Buick 215 Heavy Flywheel - note the inertia ring! - 32 pounds total

Introduction to Flywheels

This article appeared in The British V8 Newsletter - Volume X, Issue 1 - January 2002

by: Dan Masters

Sure, we all know what a flywheel is - it's that heavy round thing with teeth on it that fits on the end of the crankshaft, engages the starter, and holds the clutch. Yeah, but what is a flywheel?

Basically, a flywheel is an energy storage device; you have to put energy into it to make it spin, and you have to take energy out of it to make it stop. In a vacuum (no wind resistance) and with perfect bearings (no friction), a flywheel would continue to spin forever, once put into motion, as there is nothing there to take energy out of it.

Try this: Take your kids to the park, and put them on the merry-go-round. Gather up all the kids you can find, and their parents, and really load it up. Now, try to make it go around. Hard, isn't it? You may have to get help from your friends to get it really spinning. Once you get it started, try to stop it. Very difficult. When you do get it stopped, have everyone get off, and try again to get it started spinning. Without the extra weight (mass), you'll find that it's much easier to spin. Much easier to stop too.

Ok, so what does all this have to do with the flywheel in your car? Consider the following two scenarios:

A) You're on your way home from the local home improvement store in your pick-up truck, loaded down with lumber, cinder blocks, mortar, etc. - more than you really should be carrying in that truck. You're sitting at a stoplight, and when the light turns green, you try to take off. With all that load in the truck, your poor little wheezer engine just doesn't have the necessary oomph (torque) to pull you off the line. In order to get moving, you have to really rev the engine up to get it into its maximum torque rpm range, and slip the clutch until you're finally moving. In this situation, you could really use all the help you can get in the form of stored energy from your flywheel.

Here, you'd like to have the heaviest flywheel you can get - the heavier the flywheel, the more stored energy.

B) You're running an F1 car, under the yellow, in the final laps of the race, following the pace car at what seems to be an excruciatingly slow speed. When the flag goes to green, you want to get off the line as fast as you can, out accelerating your competition. You have your car in the proper gear to put the engine in the rpm range for maximum torque, you have plenty of torque, and your car weighs next to nothing. In this case, you do not want to spend any of your engine's precious energy spinning up a heavy flywheel. You want all of that energy directed to the rear wheels. A heavy flywheel here would be an unnecessary burden. In fact, in this case, no flywheel at all would be the preferred condition.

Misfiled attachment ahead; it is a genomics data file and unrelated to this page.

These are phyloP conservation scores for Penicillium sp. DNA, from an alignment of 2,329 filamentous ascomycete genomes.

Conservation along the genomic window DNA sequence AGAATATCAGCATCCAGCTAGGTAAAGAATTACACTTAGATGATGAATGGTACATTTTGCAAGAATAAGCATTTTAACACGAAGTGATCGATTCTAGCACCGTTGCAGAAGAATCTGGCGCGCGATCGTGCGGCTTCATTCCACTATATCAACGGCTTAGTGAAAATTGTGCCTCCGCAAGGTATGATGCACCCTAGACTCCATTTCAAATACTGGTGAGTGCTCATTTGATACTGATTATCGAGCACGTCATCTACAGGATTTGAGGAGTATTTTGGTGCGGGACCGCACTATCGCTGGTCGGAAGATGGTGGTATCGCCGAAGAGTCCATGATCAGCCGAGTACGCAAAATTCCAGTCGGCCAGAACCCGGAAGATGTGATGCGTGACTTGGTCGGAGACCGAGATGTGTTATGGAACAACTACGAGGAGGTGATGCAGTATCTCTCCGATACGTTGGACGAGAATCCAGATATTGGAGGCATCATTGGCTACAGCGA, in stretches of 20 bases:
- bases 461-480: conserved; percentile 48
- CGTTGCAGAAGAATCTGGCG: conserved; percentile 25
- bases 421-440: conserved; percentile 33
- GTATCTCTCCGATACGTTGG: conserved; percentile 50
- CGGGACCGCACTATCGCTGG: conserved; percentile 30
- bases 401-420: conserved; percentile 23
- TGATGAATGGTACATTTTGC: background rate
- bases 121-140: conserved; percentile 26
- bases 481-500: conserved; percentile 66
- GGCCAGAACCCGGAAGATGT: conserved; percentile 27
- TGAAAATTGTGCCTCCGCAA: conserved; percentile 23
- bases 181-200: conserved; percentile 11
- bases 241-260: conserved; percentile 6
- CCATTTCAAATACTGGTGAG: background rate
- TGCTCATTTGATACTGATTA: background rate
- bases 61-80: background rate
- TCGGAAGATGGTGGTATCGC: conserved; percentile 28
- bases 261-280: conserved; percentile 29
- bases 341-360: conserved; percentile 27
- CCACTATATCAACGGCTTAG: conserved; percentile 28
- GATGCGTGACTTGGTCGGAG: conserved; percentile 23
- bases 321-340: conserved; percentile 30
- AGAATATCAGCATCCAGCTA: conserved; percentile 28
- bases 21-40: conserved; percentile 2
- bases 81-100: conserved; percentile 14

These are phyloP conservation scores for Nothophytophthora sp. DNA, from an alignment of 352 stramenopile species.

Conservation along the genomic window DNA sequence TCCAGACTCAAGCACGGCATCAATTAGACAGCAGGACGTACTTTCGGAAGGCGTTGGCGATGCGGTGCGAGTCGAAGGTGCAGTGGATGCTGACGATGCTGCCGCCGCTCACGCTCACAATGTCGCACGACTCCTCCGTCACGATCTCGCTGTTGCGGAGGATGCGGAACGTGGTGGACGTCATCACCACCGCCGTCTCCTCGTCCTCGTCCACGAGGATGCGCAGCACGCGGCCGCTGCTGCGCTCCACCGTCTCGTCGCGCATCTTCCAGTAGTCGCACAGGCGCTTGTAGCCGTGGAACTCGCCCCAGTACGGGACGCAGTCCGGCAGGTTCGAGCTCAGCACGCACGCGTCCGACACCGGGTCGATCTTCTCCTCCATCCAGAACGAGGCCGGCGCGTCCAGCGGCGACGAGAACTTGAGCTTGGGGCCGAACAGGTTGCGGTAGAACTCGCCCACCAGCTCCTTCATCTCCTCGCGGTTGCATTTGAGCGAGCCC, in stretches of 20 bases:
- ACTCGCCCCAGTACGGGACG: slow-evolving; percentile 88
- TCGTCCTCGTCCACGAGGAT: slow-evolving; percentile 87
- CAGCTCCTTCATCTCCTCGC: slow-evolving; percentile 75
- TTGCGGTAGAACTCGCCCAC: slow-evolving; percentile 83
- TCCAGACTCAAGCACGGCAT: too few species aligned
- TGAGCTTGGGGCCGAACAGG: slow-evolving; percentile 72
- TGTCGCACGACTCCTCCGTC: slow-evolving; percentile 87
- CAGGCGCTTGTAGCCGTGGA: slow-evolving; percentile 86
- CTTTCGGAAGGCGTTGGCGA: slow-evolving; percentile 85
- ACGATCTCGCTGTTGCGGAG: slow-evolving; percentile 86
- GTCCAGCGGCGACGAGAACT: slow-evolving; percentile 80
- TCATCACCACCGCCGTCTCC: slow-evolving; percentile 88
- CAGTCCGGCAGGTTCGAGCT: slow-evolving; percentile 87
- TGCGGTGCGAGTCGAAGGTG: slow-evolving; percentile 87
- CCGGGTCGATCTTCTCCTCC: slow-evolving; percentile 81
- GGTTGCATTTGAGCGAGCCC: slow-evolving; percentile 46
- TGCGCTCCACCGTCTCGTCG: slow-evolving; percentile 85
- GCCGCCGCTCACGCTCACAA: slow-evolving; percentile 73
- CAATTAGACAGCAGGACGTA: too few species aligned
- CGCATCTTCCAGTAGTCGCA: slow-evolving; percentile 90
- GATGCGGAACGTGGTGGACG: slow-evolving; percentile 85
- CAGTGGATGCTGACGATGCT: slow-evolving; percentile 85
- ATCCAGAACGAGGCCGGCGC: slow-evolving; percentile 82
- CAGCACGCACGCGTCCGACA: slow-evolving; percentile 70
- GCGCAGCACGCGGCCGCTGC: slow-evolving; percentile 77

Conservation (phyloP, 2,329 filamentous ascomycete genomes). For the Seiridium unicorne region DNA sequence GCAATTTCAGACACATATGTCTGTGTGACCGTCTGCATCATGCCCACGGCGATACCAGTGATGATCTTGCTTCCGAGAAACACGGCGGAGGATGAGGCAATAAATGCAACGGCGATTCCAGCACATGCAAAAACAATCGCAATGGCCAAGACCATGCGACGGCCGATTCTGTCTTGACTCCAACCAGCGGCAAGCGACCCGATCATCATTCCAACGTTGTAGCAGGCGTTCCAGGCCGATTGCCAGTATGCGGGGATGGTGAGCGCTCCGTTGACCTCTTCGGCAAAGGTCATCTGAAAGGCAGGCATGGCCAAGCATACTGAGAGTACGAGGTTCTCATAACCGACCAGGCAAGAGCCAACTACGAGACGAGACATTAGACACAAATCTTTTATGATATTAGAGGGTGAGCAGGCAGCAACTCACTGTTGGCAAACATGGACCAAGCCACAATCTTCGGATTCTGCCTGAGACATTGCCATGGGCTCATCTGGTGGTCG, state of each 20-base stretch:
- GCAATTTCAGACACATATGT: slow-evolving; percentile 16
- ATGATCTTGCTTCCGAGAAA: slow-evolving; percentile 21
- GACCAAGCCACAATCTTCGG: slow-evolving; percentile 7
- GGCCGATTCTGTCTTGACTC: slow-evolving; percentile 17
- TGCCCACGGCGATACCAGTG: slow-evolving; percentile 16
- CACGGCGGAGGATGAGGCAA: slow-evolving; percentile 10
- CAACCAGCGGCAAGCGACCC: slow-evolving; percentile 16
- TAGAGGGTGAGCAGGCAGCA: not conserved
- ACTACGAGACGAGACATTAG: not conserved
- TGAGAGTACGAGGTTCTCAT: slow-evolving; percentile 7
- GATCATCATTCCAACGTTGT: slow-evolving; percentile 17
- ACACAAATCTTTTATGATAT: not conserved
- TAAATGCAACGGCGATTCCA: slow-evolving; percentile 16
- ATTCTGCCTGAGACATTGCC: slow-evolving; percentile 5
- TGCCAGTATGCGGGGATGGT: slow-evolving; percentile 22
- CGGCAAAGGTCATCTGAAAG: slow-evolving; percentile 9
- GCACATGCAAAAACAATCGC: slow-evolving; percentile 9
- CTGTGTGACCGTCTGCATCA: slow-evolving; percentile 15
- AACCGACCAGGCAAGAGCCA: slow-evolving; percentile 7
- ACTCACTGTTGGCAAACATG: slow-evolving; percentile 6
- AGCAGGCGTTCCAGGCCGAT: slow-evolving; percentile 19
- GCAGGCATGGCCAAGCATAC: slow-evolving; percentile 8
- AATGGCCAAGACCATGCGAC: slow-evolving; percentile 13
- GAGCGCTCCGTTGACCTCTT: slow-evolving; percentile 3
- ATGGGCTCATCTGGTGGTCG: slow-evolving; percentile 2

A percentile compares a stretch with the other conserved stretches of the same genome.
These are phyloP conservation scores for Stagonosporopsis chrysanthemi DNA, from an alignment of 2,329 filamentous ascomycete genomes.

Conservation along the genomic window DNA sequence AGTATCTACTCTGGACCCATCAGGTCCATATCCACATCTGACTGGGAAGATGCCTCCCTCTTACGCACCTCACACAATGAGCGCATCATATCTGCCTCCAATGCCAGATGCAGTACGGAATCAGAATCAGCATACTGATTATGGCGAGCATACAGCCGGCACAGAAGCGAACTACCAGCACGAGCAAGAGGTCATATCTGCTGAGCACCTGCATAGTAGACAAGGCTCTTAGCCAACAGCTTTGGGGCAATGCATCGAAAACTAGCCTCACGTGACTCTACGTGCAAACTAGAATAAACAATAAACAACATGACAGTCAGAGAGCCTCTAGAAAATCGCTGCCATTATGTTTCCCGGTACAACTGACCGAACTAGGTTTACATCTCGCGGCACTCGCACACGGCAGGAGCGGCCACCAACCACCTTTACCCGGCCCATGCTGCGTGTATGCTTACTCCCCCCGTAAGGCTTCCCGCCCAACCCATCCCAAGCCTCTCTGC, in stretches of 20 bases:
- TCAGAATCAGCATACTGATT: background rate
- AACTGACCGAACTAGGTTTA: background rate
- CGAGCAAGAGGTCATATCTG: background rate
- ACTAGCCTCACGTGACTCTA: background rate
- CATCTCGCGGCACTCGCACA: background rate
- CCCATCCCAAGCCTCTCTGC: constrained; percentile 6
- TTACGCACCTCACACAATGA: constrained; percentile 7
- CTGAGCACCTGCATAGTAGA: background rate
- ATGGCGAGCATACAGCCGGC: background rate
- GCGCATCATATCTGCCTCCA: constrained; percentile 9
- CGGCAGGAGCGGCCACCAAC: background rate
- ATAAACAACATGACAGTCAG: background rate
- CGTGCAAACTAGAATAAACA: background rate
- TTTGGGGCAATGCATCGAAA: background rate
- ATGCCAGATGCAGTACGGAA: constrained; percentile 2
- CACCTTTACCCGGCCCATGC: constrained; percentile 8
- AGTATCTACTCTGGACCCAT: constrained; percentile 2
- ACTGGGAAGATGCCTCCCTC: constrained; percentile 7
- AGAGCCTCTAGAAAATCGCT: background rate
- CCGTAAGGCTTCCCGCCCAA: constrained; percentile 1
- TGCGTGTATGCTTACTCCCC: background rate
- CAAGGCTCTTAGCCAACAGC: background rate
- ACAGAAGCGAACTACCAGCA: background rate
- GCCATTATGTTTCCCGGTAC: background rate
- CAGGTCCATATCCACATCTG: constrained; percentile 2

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This then defines the prime criteria for flywheel weight considerations:

The LIGHTER the car, and/or the MORE TORQUE the engine produces, the LIGHTER the flywheel needs to be.

The HEAVIER the car, and/or the LESS TORQUE the engine produces, the HEAVIER the flywheel needs to be.

The flywheel also performs another function as well, one of smoothing the engine's power pulses. As the engine turns, each cylinder goes through two distinct phases - the compression stroke and the power stroke. On the power stroke, the piston is driving the crankshaft. On the compression stroke, the crankshaft is driving the piston. Thus, for every other revolution, the crank alternates between "being twisted" and "twisting." The flywheel absorbs energy on the "being twisted" phase, and then returns the energy on the "twisting" phase, helping to smooth the engine pulsations. On a single cylinder engine, this pulse damping is of significance. On a one hundred cylinder engine, the pulses would be distributed so evenly that the flywheel damping would not be needed. For this reason, a heavy flywheel would be of less benefit to a V8 than it would be to a four cylinder engine.

The damping effect of the flywheel is also assisted by the damping action of the harmonic balancer. In addition to the "flywheel" effect of the relatively heavy damper, the elastic material between the inner and outer portion of the harmonic balancer adds to the smoothing effect. This elastic material absorbs some of the "being twisted" forces, and gives back during the "twisting" phase.

So, what is a good weight for a flywheel in a British V8 conversion? Well, most of the British cars we're concerned with here weigh around 2500 pounds or less. That's relatively light weight, as cars go. If the V8 engine we're installing doesn't have pretty good torque, we wouldn't be putting in the car in the first place, so we can count on good torque values. Looking through the various flywheel vender catalogs, we find flywheel weights ranging from 15 to 50 pounds.